Monday, August 30, 2010

The Least Controversy

The Catholic Church has suffered its fair share of controversy over the past life of its existence (and particularly the last 10 years), and I don't mean to take away from those involved in these difficult issues, but there is one additional Catholic church controversy that everyone who attends a mass is confronted with in every mass: Should you sit down or stand as you wait to take communion? Everyone knows that after you take communion you kneel and either pray or pretend to pray because at that moment you are said to be as close to God as you can be (since you are eating his Son), but there is more confusion in the church before receiving communion than you can shake a confusion-finding stick at.

The reason this comes to mind is because this past weekend, my sister-in-law had her Catholic church wedding to another family friend on Friday evening. The ceremony and reception both went great and everything went smoothly up until the moment that the priests took their chalices and made their way to the front of the church.

For as long as I have been attending mass, the same awkward process has played out in churches ranging all the way from Birmingham to Ann Arbor to Royal Oak. It's probably going on outside of this church triangle but I can't say definitively. Here's how it goes.

First, the people in the front pews start to shuffle into the center aisle. At that moment, everyone behind the fifth row starts to look around the church in search of helpful signals. The fifth row is key because the people in that row and forward know that very soon, they will be making their way up for the wafer so they don't necessarily have to choose between sitting and standing. No one wants to make eye contact as they look around for the sit vs. stand signal because that would indicate that they are unsure whether or not they are supposed to sit or stand. As soon as people start to look around, everyone feels a little bit guilty because even though they have likely been attending mass for years and years, they're still not sure if they're supposed to be sitting or standing. It is also at this moment that an even broader guilt settles in as the confused individuals realize and accept for another week that not only do they not know when to sit or stand throughout the entire ceremony (without explicit cues), but they often don't know the exact correct verbal responses at the end of readings.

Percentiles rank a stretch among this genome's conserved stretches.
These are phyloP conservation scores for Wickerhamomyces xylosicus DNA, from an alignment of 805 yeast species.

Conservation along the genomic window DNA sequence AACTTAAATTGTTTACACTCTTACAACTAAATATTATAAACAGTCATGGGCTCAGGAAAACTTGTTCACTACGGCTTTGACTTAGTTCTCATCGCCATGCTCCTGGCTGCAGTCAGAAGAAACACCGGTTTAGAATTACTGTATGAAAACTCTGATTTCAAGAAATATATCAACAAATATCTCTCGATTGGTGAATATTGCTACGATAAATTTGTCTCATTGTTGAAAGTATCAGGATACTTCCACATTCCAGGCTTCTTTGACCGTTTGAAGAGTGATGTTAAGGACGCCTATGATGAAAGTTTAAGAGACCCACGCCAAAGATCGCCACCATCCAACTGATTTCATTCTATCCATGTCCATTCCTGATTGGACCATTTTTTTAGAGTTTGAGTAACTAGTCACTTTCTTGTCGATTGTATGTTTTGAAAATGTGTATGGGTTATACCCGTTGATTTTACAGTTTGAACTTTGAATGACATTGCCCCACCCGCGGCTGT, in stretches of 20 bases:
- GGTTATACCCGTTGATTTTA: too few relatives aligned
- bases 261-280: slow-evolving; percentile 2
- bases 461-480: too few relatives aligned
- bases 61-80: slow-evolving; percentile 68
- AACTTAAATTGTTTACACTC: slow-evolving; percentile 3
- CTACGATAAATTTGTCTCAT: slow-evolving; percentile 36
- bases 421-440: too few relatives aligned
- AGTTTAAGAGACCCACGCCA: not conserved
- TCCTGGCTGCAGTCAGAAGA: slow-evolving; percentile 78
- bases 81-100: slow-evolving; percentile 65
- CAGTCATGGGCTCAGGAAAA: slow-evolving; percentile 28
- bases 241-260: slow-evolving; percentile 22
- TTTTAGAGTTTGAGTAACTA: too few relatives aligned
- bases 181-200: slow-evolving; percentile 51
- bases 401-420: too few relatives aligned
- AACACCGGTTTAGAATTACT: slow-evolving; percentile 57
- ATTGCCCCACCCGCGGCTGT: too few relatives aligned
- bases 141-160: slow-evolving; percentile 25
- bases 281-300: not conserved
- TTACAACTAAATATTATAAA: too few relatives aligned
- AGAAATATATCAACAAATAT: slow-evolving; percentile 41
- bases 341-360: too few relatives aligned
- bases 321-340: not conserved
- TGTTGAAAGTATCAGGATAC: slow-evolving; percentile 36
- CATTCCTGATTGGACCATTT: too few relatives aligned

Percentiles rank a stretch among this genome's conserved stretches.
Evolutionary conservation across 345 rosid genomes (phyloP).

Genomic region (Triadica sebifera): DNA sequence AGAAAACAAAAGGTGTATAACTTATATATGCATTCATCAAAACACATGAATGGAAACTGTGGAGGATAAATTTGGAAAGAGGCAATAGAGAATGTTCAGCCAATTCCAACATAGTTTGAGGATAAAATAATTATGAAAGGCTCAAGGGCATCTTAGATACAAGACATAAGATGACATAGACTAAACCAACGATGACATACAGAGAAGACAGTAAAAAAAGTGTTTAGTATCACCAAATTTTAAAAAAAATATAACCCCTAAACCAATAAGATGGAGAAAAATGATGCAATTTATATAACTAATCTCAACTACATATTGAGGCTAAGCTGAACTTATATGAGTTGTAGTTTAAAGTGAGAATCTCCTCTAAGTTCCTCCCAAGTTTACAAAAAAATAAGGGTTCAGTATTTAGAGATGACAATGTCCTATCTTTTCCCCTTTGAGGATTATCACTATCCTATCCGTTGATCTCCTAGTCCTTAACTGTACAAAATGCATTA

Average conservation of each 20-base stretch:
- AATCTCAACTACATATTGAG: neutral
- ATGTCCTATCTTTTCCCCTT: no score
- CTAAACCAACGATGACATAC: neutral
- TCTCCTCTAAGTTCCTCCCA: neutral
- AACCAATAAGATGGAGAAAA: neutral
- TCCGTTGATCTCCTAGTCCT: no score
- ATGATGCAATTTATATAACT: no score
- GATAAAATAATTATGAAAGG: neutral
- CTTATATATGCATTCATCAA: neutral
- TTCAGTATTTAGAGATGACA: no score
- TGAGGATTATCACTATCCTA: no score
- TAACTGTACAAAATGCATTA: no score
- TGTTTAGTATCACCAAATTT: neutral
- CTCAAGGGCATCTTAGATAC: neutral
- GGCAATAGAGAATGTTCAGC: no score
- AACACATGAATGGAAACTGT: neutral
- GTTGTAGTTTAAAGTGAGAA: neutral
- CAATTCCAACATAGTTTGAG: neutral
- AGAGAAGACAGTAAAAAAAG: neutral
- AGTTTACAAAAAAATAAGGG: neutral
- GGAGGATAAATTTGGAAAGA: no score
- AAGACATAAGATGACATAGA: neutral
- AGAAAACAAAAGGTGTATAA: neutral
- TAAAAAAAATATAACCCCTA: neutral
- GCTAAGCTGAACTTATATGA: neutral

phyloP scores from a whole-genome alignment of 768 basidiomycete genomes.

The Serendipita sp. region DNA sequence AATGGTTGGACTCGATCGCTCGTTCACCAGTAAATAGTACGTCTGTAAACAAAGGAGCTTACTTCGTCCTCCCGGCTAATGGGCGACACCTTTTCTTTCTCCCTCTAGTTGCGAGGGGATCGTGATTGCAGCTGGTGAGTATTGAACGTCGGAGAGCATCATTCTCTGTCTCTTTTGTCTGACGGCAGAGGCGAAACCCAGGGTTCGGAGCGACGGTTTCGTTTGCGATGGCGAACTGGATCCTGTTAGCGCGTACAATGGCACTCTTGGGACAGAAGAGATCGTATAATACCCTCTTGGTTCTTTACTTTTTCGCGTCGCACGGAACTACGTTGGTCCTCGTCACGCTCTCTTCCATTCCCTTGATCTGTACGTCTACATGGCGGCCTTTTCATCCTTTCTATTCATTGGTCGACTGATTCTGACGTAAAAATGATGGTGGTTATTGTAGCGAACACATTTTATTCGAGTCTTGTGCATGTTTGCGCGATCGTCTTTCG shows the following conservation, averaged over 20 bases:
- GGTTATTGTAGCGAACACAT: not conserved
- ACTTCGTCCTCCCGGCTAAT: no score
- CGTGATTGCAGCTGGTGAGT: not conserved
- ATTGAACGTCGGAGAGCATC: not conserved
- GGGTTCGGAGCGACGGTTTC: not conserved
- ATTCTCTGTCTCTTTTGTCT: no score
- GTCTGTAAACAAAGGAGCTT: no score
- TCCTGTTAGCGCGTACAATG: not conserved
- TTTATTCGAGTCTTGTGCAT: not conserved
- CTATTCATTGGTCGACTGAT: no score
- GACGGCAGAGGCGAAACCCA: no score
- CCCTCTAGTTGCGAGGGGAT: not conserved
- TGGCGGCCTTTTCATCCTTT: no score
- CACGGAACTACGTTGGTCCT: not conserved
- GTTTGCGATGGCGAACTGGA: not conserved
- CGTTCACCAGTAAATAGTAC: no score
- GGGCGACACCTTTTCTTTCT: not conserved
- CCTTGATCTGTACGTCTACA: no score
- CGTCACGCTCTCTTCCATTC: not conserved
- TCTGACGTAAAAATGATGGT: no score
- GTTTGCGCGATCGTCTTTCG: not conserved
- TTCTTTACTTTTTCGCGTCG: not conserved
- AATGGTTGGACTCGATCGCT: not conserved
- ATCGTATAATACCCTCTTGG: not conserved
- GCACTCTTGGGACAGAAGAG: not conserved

"Praise to you Lord, Jesus Christ." or "Thanks be to God." or "Lord, I am not worthy to receive you, but only say the word and I shall be healed." and don't even get be started on the whole Nicene Creed. That thing is absolutely ridiculous. I love the people who know it and shout it out proud to demonstrate their excellent levels of Catholicism.

After this awkwardness, the people in the very back of the church realize that they're pretty sure they're supposed to be sitting, that they'll have to wait the longest to get to the front, and so they take their seats. After this, the remainder of the back third identifies that some people have led the way and are already sitting, and the whole back third flings themselves down to the pews. By this time, the front third of the church has already been served their Lord, the middle third sees that the back third is seated, and they're torn because it's almost their turns to eat. Because of this confusion, some of them sit, some of them stand, and some kind of do the squat sit to hedge their bets. You don't want to choose the wrong option lest God get angry and banish you to Hell for improper sitting approaches.

I contend that God is OK with you sitting during the entire communion process, even after you've ingested the host. It's the Greater Power's award to the congregation for both showing up to praise and making it all the way through communion. Don't even get me stared on everyone who leaves right after Communion. For those people, it doesn't matter if you sit or stand because God is keeping score and you don't get a point for the Mass at all if you leave right after Communion. And, as with most things, he who has the highest score wins.

Who disagrees?

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